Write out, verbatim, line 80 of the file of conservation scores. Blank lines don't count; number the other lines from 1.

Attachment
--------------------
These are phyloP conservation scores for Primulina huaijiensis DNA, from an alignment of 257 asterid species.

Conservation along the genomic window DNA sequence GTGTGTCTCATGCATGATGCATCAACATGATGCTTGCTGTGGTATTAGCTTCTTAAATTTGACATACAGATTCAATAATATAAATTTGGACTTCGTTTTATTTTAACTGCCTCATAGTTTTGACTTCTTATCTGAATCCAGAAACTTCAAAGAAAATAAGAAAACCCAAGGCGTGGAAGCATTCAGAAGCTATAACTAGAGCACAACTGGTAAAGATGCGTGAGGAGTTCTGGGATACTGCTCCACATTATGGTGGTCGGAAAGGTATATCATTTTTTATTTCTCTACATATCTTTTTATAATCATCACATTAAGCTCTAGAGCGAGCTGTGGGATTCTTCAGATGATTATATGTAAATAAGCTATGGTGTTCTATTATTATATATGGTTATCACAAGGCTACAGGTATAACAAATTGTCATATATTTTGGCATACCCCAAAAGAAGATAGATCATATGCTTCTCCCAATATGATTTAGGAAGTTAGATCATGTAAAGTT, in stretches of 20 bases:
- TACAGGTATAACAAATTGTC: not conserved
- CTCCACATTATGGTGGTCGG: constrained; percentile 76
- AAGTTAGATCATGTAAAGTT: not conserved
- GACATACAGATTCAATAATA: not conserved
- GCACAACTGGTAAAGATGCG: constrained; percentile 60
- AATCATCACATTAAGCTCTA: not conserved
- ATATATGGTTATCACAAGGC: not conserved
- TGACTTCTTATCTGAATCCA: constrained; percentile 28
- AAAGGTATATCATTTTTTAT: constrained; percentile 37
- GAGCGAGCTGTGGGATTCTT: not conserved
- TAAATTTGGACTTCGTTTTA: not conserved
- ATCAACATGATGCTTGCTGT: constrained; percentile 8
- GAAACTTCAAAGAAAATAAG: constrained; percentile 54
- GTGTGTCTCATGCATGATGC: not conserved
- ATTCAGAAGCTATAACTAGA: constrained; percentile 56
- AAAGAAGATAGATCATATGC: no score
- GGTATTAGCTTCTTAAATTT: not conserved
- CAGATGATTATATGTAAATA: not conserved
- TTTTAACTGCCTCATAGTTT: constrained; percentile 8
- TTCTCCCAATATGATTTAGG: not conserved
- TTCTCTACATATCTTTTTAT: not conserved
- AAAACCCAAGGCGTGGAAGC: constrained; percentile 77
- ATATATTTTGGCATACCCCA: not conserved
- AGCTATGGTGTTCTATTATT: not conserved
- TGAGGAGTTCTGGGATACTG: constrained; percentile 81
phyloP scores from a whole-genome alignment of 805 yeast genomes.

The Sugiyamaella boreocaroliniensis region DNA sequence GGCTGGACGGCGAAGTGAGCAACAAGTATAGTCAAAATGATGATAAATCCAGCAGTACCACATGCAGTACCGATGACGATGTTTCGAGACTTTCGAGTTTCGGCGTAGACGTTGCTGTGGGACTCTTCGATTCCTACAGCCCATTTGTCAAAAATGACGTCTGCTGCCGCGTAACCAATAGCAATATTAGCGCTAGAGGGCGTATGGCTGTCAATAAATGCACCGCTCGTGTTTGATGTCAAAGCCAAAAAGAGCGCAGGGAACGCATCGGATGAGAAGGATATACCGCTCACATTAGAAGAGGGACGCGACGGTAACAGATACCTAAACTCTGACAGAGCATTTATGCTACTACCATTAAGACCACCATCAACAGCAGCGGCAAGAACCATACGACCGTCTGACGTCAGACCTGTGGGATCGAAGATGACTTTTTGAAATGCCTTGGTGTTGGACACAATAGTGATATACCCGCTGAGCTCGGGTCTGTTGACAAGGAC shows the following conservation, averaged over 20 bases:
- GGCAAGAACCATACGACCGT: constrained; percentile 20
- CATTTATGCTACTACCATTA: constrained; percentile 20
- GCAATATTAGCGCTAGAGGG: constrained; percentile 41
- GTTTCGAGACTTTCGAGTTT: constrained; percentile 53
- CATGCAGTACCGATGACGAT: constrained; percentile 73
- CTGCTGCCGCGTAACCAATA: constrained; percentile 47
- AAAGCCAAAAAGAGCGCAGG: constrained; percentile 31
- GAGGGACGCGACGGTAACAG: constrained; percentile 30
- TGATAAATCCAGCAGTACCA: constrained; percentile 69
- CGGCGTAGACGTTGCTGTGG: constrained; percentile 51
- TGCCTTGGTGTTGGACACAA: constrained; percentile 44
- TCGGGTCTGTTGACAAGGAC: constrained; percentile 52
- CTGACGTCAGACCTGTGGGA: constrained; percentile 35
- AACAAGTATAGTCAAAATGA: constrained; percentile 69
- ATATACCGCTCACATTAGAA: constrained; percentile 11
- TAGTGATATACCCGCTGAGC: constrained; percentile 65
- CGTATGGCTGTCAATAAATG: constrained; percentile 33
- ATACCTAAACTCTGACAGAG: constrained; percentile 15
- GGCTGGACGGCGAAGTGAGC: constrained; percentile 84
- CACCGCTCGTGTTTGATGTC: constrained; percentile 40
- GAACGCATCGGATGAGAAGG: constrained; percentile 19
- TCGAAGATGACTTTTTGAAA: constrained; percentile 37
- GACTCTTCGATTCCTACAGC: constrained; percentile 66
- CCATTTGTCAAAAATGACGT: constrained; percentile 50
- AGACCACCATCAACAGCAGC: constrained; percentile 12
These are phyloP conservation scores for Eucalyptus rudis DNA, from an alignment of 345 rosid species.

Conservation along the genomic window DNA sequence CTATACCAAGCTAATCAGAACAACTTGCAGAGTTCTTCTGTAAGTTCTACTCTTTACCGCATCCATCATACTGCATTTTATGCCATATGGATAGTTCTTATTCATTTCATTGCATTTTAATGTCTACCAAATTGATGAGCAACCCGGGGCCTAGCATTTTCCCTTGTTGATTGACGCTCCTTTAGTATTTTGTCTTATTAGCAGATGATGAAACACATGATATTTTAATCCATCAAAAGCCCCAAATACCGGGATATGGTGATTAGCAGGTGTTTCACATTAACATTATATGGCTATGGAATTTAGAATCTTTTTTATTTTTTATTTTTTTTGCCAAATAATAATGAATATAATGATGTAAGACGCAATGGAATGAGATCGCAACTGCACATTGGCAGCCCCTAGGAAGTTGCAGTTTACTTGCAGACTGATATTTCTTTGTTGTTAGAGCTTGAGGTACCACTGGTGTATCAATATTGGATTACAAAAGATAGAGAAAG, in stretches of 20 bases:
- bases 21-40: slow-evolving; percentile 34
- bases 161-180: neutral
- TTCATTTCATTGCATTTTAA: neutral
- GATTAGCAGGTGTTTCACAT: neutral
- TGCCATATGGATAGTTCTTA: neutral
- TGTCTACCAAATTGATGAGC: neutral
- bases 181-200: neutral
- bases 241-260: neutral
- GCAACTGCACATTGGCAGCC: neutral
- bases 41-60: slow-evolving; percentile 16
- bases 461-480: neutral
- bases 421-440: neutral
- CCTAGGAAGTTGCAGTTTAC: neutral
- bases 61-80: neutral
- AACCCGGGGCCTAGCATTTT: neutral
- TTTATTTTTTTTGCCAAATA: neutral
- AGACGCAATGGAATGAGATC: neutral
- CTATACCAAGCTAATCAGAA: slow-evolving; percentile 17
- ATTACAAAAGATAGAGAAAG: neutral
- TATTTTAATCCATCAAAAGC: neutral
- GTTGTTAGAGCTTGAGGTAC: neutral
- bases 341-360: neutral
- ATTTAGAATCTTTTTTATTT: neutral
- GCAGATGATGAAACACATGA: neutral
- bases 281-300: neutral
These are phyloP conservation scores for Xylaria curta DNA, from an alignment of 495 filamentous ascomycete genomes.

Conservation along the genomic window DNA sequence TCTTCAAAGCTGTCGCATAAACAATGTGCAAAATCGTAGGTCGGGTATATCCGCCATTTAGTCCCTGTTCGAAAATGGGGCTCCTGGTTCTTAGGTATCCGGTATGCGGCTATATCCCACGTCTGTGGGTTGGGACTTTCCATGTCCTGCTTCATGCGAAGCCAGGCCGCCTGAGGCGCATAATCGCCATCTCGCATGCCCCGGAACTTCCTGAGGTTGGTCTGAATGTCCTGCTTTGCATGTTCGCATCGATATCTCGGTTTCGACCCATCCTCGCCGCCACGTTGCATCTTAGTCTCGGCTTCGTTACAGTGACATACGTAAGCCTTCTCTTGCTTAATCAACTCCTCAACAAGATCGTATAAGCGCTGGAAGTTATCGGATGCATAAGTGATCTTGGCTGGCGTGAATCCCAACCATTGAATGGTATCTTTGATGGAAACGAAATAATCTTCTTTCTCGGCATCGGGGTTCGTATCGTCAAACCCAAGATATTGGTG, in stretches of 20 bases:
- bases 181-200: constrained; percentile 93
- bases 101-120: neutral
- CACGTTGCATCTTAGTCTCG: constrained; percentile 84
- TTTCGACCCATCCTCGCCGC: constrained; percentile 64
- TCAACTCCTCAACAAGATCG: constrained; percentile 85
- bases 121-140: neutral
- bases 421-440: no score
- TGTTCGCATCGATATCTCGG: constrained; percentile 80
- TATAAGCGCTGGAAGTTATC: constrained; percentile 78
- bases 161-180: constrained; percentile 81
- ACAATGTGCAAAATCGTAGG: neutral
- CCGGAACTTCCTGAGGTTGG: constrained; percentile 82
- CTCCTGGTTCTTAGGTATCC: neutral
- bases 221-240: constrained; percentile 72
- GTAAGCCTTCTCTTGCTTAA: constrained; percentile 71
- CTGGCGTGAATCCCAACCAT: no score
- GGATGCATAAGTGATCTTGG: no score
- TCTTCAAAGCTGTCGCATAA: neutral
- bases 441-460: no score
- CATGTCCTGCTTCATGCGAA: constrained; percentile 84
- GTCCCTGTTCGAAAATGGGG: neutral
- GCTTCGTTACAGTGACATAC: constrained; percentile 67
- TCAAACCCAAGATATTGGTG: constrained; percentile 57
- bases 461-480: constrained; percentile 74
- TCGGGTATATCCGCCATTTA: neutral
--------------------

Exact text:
- GCAGATGATGAAACACATGA: neutral